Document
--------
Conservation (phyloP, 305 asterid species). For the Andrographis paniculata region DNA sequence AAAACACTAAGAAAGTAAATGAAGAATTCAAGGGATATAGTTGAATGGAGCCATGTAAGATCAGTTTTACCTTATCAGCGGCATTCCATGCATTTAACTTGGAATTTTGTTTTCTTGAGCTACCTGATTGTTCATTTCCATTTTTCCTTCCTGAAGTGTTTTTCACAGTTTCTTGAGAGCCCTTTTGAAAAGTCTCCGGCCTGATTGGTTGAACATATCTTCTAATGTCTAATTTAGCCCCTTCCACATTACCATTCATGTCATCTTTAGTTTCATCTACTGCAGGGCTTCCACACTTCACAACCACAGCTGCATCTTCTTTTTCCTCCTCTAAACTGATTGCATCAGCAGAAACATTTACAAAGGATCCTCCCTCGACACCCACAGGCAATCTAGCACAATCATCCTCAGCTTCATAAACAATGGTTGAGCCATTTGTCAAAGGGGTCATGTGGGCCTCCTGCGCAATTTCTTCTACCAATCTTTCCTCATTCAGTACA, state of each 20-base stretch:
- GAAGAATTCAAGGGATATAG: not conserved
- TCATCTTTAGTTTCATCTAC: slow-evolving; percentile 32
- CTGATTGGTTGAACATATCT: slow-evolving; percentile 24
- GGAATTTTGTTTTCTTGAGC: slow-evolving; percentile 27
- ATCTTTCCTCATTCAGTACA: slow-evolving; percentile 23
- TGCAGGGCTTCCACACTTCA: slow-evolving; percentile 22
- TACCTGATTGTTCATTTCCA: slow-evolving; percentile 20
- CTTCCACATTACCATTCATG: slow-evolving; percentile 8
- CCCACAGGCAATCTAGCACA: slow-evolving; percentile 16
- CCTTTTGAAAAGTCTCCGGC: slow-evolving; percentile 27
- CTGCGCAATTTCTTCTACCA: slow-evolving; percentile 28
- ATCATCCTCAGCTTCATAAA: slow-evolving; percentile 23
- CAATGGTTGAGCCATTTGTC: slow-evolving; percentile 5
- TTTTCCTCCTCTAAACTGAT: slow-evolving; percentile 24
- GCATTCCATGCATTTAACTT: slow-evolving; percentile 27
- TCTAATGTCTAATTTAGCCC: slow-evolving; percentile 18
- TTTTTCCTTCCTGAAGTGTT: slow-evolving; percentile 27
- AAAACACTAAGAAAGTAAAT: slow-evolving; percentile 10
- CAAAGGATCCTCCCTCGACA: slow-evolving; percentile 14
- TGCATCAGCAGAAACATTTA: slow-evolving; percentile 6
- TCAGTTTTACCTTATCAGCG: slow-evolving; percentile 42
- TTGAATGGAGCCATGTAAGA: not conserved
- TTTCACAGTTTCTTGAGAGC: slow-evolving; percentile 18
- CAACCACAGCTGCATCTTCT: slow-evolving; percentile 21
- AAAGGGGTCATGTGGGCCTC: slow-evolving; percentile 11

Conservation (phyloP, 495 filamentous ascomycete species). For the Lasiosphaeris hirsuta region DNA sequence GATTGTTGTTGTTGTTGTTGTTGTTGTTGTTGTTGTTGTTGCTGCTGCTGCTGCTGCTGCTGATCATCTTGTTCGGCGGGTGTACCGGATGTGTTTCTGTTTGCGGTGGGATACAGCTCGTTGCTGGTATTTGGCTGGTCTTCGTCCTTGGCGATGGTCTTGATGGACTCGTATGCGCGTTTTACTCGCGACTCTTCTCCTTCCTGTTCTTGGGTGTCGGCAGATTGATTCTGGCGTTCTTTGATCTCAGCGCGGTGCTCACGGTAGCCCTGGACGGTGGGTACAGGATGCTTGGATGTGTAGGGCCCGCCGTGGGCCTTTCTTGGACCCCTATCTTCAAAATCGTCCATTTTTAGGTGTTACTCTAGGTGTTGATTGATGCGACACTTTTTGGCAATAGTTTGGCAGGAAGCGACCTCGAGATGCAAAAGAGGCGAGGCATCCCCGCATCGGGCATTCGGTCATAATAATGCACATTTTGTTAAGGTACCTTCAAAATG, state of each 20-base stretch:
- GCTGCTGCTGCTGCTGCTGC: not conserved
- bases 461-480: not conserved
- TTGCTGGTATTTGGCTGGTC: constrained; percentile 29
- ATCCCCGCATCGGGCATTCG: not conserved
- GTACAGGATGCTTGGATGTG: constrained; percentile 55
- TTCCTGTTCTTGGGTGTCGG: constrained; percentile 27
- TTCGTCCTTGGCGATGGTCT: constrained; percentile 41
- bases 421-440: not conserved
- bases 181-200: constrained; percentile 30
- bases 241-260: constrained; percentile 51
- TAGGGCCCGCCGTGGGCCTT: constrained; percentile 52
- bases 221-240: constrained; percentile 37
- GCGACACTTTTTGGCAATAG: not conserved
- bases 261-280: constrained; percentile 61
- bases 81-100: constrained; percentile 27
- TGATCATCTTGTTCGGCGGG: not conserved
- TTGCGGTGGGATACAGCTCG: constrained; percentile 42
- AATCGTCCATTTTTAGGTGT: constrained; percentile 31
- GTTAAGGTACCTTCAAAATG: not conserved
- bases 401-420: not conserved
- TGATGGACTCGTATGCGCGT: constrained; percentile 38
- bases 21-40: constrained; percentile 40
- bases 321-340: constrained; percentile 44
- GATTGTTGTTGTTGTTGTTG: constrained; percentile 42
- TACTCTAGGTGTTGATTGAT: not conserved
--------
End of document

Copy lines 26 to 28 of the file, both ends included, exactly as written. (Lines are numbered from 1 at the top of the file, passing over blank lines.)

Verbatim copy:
- AAAGGGGTCATGTGGGCCTC: slow-evolving; percentile 11

Conservation (phyloP, 495 filamentous ascomycete species). For the Lasiosphaeris hirsuta region DNA sequence GATTGTTGTTGTTGTTGTTGTTGTTGTTGTTGTTGTTGTTGCTGCTGCTGCTGCTGCTGCTGATCATCTTGTTCGGCGGGTGTACCGGATGTGTTTCTGTTTGCGGTGGGATACAGCTCGTTGCTGGTATTTGGCTGGTCTTCGTCCTTGGCGATGGTCTTGATGGACTCGTATGCGCGTTTTACTCGCGACTCTTCTCCTTCCTGTTCTTGGGTGTCGGCAGATTGATTCTGGCGTTCTTTGATCTCAGCGCGGTGCTCACGGTAGCCCTGGACGGTGGGTACAGGATGCTTGGATGTGTAGGGCCCGCCGTGGGCCTTTCTTGGACCCCTATCTTCAAAATCGTCCATTTTTAGGTGTTACTCTAGGTGTTGATTGATGCGACACTTTTTGGCAATAGTTTGGCAGGAAGCGACCTCGAGATGCAAAAGAGGCGAGGCATCCCCGCATCGGGCATTCGGTCATAATAATGCACATTTTGTTAAGGTACCTTCAAAATG, state of each 20-base stretch:
- GCTGCTGCTGCTGCTGCTGC: not conserved